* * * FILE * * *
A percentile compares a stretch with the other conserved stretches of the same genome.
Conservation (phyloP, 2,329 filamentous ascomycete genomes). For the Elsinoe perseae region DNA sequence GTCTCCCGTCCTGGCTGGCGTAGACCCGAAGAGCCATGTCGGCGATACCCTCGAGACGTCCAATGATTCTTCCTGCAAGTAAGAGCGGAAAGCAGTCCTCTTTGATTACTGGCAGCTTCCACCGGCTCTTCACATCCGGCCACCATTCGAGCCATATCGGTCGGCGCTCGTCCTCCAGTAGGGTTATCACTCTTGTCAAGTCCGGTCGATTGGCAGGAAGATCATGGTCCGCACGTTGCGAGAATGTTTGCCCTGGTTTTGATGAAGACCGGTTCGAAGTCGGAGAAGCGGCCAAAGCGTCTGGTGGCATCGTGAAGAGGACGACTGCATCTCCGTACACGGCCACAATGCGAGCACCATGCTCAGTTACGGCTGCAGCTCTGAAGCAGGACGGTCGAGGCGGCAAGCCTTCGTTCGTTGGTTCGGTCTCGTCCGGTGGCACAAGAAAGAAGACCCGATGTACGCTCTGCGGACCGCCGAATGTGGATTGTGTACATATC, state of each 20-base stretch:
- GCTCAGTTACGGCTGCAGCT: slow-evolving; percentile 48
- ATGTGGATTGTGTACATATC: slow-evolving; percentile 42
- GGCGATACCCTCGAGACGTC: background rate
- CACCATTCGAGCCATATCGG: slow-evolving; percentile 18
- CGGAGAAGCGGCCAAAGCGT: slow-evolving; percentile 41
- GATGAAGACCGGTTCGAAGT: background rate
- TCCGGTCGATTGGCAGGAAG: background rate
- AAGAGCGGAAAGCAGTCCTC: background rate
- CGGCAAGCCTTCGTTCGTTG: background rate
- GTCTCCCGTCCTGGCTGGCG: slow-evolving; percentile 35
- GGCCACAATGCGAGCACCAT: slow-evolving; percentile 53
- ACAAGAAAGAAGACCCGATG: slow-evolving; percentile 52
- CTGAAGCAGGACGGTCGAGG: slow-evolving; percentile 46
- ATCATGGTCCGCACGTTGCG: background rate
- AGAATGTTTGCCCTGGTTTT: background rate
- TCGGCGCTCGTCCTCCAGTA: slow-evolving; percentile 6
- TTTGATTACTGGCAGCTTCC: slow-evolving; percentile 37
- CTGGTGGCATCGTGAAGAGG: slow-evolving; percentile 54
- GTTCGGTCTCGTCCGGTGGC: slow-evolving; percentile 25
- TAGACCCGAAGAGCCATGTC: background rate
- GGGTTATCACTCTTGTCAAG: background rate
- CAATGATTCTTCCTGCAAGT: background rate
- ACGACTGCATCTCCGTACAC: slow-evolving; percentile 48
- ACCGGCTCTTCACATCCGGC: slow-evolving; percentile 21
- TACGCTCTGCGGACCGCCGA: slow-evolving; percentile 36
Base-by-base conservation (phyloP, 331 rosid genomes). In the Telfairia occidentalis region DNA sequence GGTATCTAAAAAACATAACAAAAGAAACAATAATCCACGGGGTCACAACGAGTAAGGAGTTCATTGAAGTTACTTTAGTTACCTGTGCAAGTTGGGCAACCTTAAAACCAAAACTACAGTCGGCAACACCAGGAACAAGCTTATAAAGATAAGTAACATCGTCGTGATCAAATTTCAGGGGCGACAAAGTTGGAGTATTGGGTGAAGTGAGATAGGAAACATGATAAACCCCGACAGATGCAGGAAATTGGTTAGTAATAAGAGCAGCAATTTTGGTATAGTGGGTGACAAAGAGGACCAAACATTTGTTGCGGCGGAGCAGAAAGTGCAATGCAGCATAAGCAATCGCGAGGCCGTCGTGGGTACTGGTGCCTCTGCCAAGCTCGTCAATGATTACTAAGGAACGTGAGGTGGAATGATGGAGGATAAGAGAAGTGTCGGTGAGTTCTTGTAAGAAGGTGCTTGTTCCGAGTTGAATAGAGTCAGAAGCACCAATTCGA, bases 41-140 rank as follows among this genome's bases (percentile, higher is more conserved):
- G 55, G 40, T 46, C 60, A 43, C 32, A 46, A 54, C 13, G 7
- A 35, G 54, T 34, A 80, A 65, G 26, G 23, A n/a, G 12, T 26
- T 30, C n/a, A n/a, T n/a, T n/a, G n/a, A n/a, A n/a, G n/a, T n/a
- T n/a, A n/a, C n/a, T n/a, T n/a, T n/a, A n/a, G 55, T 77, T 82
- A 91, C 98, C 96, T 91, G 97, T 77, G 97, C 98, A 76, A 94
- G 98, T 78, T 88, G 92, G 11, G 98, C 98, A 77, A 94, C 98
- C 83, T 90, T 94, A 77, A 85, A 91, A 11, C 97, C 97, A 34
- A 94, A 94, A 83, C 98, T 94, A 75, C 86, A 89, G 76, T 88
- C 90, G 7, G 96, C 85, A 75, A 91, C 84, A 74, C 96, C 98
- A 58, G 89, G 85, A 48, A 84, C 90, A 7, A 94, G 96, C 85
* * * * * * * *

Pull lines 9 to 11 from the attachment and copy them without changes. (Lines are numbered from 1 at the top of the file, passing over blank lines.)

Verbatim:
- TCCGGTCGATTGGCAGGAAG: background rate
- AAGAGCGGAAAGCAGTCCTC: background rate
- CGGCAAGCCTTCGTTCGTTG: background rate